We go there at least once a week. Their gnocchi is my absolute favorite.

When we were sitting at our table finishing up our dinner a large group of people all came in at once. Out of the corner of my eye I noticed something different about all these people. They had, what I thought, was large dark birthmarks in the middle of their foreheads.

I thought to myself, “well, that’s different” and kept eating.

The group took their seats and I leaned over to the ear doctor and whispered, “Did you see that family that all have a large dark birthmark on their forehead?”

He looked at me like I was the idiot that I AM and replied, “ummm, it’s Ash Wednesday.”

It wasn’t a birthmark, it was ash and they weren’t an abnormally large family, but a group of people who had just left the Catholic church across the street.

I haven’t felt like that big of an idiot in a LOOOOOOOOOOOOONG time. It’s a good thing I have the ear doctor around to keep me in check.

Wednesday, February 22, 2012


This morning as we were laying in bed blinking sleep from our eyes we heard the ear doctor’s phone buzz. He reached over to check it out and realized that his friend had texted him to tell him that he’d emailed him.

All of which were received at the exact same moment on his smartphone.

I stumbled off to the bathroom and 15 minutes later, post shower I came out to see my husband’s eyes glowing with excitement.

Turns out two of his friend had already bought them (keep in mind it was 6:38 AM, and the deal was brand new that morning) just bought a deal. 20 rounds of golf plus 7 lessons with a pro for $195 and he wanted the ear doctor to buy one too. That way the three of them could spend their summer afternoons together basking in the Colorado sun and buying overpriced soda from the beer cart girl.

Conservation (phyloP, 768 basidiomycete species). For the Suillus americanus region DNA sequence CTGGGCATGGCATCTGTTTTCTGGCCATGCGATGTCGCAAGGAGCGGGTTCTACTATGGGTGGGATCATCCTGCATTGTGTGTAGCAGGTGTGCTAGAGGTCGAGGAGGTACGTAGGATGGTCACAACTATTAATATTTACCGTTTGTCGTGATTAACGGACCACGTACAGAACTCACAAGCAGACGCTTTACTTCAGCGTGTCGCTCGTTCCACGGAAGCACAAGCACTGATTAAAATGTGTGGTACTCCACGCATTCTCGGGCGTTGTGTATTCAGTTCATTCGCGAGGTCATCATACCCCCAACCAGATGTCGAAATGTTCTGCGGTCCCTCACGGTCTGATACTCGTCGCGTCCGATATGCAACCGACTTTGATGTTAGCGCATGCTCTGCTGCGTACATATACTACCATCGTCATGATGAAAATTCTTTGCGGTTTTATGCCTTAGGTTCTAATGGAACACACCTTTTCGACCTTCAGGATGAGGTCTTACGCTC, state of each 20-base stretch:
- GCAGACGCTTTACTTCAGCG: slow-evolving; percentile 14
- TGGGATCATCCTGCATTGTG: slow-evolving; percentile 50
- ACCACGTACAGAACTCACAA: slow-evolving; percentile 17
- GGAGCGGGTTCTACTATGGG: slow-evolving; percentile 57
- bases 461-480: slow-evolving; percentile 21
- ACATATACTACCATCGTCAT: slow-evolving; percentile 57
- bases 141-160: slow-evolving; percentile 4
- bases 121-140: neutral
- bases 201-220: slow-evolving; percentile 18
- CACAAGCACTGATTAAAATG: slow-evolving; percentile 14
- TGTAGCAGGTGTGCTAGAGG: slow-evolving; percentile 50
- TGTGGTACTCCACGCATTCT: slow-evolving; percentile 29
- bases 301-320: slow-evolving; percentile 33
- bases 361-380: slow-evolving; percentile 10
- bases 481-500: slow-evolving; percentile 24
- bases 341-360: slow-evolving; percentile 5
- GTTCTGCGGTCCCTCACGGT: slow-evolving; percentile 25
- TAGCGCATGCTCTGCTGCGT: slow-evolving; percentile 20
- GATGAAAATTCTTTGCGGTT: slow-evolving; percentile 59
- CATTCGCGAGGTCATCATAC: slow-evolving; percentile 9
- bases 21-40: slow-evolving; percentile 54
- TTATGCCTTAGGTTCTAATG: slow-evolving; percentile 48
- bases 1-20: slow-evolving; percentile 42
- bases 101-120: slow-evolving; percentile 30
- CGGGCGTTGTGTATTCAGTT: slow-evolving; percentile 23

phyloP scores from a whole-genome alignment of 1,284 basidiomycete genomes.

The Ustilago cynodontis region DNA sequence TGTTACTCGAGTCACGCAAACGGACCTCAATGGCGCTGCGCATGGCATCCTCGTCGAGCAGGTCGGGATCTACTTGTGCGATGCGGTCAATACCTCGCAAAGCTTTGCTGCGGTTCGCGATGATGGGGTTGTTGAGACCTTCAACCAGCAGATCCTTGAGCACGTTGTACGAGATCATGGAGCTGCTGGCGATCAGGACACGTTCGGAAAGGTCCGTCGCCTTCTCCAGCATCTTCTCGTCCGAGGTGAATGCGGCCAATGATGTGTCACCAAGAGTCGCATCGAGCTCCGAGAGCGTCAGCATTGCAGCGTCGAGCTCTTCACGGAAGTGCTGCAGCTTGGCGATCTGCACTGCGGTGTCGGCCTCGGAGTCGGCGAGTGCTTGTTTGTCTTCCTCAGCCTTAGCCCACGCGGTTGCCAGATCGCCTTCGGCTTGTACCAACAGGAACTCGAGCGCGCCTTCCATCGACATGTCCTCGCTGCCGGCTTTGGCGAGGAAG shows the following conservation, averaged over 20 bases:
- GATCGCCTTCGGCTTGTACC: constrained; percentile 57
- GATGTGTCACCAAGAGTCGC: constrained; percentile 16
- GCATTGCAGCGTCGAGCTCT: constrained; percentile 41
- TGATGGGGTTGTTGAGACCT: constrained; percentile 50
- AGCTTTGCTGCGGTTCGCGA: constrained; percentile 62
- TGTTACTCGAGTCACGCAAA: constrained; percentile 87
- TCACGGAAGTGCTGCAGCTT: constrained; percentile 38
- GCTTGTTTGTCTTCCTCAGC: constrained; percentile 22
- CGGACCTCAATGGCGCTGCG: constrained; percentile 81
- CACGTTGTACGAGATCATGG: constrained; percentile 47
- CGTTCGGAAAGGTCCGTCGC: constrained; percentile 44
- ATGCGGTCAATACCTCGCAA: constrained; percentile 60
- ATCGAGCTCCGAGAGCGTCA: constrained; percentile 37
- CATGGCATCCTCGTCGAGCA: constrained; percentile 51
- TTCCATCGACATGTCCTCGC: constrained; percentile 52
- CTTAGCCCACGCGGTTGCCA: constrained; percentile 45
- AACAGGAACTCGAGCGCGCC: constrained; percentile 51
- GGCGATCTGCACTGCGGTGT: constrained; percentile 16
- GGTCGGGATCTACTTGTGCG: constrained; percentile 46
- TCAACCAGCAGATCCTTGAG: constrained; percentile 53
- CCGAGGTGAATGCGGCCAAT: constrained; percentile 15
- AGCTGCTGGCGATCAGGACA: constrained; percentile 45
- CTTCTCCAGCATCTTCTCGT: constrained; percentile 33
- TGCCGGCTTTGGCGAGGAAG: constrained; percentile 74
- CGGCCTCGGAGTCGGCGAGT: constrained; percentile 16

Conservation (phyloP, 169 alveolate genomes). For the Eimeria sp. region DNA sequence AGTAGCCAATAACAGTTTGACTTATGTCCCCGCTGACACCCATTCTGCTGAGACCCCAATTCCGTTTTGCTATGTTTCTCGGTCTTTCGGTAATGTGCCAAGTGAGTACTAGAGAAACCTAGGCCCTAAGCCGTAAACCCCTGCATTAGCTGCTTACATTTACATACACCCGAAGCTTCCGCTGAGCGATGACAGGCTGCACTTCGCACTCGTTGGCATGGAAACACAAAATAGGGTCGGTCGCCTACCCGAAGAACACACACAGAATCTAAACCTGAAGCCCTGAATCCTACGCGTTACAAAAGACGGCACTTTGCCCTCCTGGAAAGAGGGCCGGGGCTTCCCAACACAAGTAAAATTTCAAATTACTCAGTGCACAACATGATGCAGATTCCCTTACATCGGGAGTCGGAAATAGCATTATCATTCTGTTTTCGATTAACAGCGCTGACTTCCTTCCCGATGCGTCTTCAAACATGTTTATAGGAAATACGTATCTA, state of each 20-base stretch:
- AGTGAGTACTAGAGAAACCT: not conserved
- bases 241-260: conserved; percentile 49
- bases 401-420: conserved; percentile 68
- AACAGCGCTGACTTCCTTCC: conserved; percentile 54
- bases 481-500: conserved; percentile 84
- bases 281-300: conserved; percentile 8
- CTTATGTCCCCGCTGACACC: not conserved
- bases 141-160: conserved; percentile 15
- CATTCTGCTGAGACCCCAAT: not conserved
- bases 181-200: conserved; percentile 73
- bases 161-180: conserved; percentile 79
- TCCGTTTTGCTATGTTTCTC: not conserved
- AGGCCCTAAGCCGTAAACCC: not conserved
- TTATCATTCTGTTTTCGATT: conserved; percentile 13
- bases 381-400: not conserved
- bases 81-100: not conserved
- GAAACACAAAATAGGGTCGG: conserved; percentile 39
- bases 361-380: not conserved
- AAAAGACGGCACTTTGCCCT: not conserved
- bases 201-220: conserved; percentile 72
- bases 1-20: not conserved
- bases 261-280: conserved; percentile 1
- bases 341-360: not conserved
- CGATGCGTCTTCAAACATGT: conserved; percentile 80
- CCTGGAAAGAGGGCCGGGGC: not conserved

He turned to me and started explaining the deal, but I stopped him mid-description and said, “Yes…let’s buy it”

I think he was a little taken aback by my zero hesitation response.

Little did he know that two weeks earlier the exact same deal had popped up on Groupon. When it did, the wives of the golfers in question came together and decided to buy the deal as a surprise gift for our guys 2 minutes after we found that all the groupons had sold out.

After whipping out the ole credit card and sending the voucher his way my man was BEAMING. The look in his eyes and the excitement radiating from his soul reminded me of that old StoveTop stuffing commercial. The one where the two 10 year olds think they’re tricking their moms by inviting each other to dinner at the other’s house….one at 6 pm the other at 8.

Monday, February 13, 2012

Weekend pro

Why is it that things only go wrong in our house when we're expecting visitors?

Last time my sister came to visit our water heater broke the day before they were supposed to arrive. $500 and a visit from a repair man later it was fixed and we were ready.

Friday night the ear doctor was finished up the dishes and noticed a puddle forming at his feet. He opened the sink cabinet doors and there was water sprayed all over the inside. We flipped the disposal on and were showered with water spraying from a crack in the side of the disposal unit. And we were hosting friends for dinner the next night.

Luckily I married a man who wasn't even phased. Saturday morning he disconnected the whole thing and took it to home depot. Turns out the one we had installed was a crappy Badger1 that people usually put in flipped homes (although ours wasn't flipped). We decided to upgrade to the Badger9.

Yes, we are high rollers.

He had it back and installed in place within an hour.

And I only forgot that there was nothing hooked to the bottom of the sink and turned on the faucet full blast once while he was gone...which in my book is pretty good.